Proposal `std:: thread ::ThreadId::current()`

So, right now, getting the ThreadId of the current thread requires std::thread::current().id(). On my machine (macOS), this takes about 10ns-20ns, usually around 12ns, and can't really be easily optimized without a lot of complexity¹.

The only fix for this I can think of is to provide a new (initially unstable) API that returns the same value as thread::current().id(), but caches the value directly in a thread local. Specifically, adding std::thread::ThreadId::current() doesn't feel out of place to me, but the name is infinitely bikeshedable.

This brings the perf of access in hot code down to around 1-2ns on my machine, which is comparable to the options provided by the thread_id crate (but with the benefits that Rust's ThreadId brings, specifically that it's never reused by other threads, which can be useful for unsafe code to rely on).

So that we're 100% on the same page, I'm proposing something like this:

impl ThreadId {
    pub fn current() -> ThreadId {
        static CACHED_ID: Cell<u64> = Cell::new(0);
        // Try to have only one TLS read, even though LLVM will
        // definitely emit two for the initial read
        let cached = &CACHED_ID;
        let id = cached.get();
        if likely(id != 0) {
            unsafe { Self(NonZeroU64::new_unchecked(id)) }
        } else {

    fn get_and_cache(cache: &Cell<u64>) -> Self {
        let id = thread::current().id();

Note that concretely I'm not saying this will definitely be the implementation (the generated code has meaningful issues in the non-cached case, which is hard to benchmark), but this API allows for an efficient implementation, whereas I don't see a possible way for the current API to allow for one.

Additional notes

  • Using #[thread_local] over thread_local! saves ~30% in my measurements, and reduces code bloat by a lot² and even for !needs_drop types. (Using thread_local! does make the code somewhat cleaner though, since the macro takes care of caching the value)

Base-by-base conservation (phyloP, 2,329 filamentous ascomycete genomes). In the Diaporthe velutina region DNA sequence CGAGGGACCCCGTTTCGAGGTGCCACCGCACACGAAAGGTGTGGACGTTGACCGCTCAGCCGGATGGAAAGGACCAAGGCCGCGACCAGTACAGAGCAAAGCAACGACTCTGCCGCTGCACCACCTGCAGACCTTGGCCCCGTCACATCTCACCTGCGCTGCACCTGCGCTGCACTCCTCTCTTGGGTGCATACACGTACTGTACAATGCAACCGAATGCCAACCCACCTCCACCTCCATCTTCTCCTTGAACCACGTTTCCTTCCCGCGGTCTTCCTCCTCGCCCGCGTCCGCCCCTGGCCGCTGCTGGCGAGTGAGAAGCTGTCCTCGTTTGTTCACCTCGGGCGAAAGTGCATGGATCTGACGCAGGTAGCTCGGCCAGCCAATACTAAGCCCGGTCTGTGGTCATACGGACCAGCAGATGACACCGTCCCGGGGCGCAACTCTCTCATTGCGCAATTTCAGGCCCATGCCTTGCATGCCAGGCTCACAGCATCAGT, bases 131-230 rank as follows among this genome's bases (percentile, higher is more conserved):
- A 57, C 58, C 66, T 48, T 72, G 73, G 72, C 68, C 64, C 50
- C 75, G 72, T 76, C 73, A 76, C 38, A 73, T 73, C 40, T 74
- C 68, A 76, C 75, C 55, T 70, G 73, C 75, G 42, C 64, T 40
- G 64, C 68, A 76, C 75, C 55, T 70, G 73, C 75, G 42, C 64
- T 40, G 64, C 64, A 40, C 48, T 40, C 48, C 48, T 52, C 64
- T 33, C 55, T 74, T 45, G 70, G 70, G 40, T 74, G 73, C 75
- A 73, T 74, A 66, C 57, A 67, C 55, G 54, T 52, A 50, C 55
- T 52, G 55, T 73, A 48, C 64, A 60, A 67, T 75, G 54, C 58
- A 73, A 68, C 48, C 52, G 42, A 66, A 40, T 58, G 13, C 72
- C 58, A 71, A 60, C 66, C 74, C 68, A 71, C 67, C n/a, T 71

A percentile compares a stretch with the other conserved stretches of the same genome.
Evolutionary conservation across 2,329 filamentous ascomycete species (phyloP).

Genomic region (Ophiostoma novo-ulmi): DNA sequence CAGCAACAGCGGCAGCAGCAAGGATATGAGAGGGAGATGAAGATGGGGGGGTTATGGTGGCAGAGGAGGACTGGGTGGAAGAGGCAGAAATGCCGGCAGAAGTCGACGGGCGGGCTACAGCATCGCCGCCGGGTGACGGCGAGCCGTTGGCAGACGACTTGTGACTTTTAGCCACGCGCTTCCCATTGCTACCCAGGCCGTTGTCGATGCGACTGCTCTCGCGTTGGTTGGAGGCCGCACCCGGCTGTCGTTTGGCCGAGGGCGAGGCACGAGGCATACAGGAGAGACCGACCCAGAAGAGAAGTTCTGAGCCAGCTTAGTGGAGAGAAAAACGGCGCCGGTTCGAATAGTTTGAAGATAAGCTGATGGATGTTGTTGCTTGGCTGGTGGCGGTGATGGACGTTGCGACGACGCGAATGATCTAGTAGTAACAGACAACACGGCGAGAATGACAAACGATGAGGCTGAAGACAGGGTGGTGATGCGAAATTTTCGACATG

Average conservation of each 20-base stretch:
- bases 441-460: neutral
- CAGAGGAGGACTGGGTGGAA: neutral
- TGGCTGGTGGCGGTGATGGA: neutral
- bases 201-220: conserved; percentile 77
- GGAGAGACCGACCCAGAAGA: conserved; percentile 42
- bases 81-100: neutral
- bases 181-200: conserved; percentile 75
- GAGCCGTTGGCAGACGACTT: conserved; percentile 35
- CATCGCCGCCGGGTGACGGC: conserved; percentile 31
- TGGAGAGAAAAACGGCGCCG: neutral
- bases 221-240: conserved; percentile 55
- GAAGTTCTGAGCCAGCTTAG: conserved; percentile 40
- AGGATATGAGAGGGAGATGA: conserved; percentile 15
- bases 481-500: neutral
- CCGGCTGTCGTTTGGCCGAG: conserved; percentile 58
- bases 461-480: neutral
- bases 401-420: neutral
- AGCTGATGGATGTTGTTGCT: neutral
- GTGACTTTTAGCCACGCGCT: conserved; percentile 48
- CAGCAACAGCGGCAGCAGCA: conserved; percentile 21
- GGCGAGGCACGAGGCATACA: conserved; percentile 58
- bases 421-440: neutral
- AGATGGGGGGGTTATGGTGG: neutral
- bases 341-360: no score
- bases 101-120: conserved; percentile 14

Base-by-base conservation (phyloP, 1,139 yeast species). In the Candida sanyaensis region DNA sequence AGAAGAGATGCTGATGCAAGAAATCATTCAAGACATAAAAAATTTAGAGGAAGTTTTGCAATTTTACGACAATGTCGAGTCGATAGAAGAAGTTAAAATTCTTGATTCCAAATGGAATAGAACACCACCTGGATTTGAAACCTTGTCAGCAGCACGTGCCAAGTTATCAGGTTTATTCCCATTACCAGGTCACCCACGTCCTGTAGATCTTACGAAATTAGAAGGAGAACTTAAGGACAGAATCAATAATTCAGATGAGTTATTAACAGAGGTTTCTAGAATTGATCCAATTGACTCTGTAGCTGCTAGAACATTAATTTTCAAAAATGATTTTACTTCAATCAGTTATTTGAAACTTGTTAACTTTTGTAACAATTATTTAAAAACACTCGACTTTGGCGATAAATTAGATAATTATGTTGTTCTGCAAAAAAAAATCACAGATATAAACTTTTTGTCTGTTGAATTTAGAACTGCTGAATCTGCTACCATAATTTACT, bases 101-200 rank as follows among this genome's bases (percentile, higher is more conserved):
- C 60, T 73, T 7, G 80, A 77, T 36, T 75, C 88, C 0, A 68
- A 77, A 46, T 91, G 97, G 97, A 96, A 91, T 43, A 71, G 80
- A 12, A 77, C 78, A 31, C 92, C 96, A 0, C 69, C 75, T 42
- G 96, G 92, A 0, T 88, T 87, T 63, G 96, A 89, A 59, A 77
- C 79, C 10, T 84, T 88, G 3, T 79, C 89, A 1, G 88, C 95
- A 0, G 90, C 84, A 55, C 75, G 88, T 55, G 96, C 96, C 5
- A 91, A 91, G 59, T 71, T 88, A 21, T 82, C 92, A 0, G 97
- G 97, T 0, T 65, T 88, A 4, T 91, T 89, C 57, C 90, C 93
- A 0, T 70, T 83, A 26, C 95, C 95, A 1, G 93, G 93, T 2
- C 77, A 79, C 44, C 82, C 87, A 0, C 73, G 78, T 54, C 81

• On cfg(not(target_thread_local)) targets, we would probably just make this a function that returns thread::current().id() directly with no caching.

  • Making this be the canonical location for the value rather than a cache could be avoided with More Engineering, of course, but the cost is a branch that is usually correctly predicted, and doing so would be more complicated.

  • a big reason the current std::thread::current().id() is slow is that in addition to the TLS reads, it must clone and drop an Arc, which requires 2 RMW operations. Even with low contention, and on x86, these are not free.

    The low contention is essentially guaranteed here (unless you get very unlucky and the allocator causes the refcount to be on the same cache line as some high-contention atomic value) but obviously running on x86 is not guaranteed.

    Invoking the Arc::drop also requires including a bunch of glue code for the case where the decref is the final decref, which is impossible as we're still on that thread, but not in a way that seems communicable to the compiler. It's possible this is avoidable by using unsafe code for the get_and_cache case. (This is further harmed by the fact that the compiler can't tell that std::thread::Thread::id doesn't unwind, which we could avoid by making it inline)

    For clarity: I suspect it would be worth trying to improve get_and_cache() further here, as every thread goes through it once, and many use cases would involve hitting it only once. The version posted above is just the conceptual version (and the version that is worth using if further optimization attempts don't bear fruit).

¹ Specifically: there are suggestions for improving thread local performance, but the TLS for the current thread does actually need both lazy init and for its dtor to be run, so there's no reason to assume it will get much better, at on macOS where -Ztls-model doesn't apply. Also, see above, where I go over why this being slow is plausibly more about atomic RMWs than about TLS reads, although the TLS reads certainly don't help.

² I've spent probably around 15 hours of combined time³trying to improve thread_local! to avoid these issues without also harming performance in the use cases that need dtor/lazy init... every time I improve things for copy/const init, it ends up causing LLVM to do something bad like emit multiple reads to the TLS variable, and thus multiple __get_tls_addr() invocations on ELF platforms... I'm sure I'm not alone here either, it feels like a macro that could use a total_hours_wasted_here comment :stuck_out_tongue:.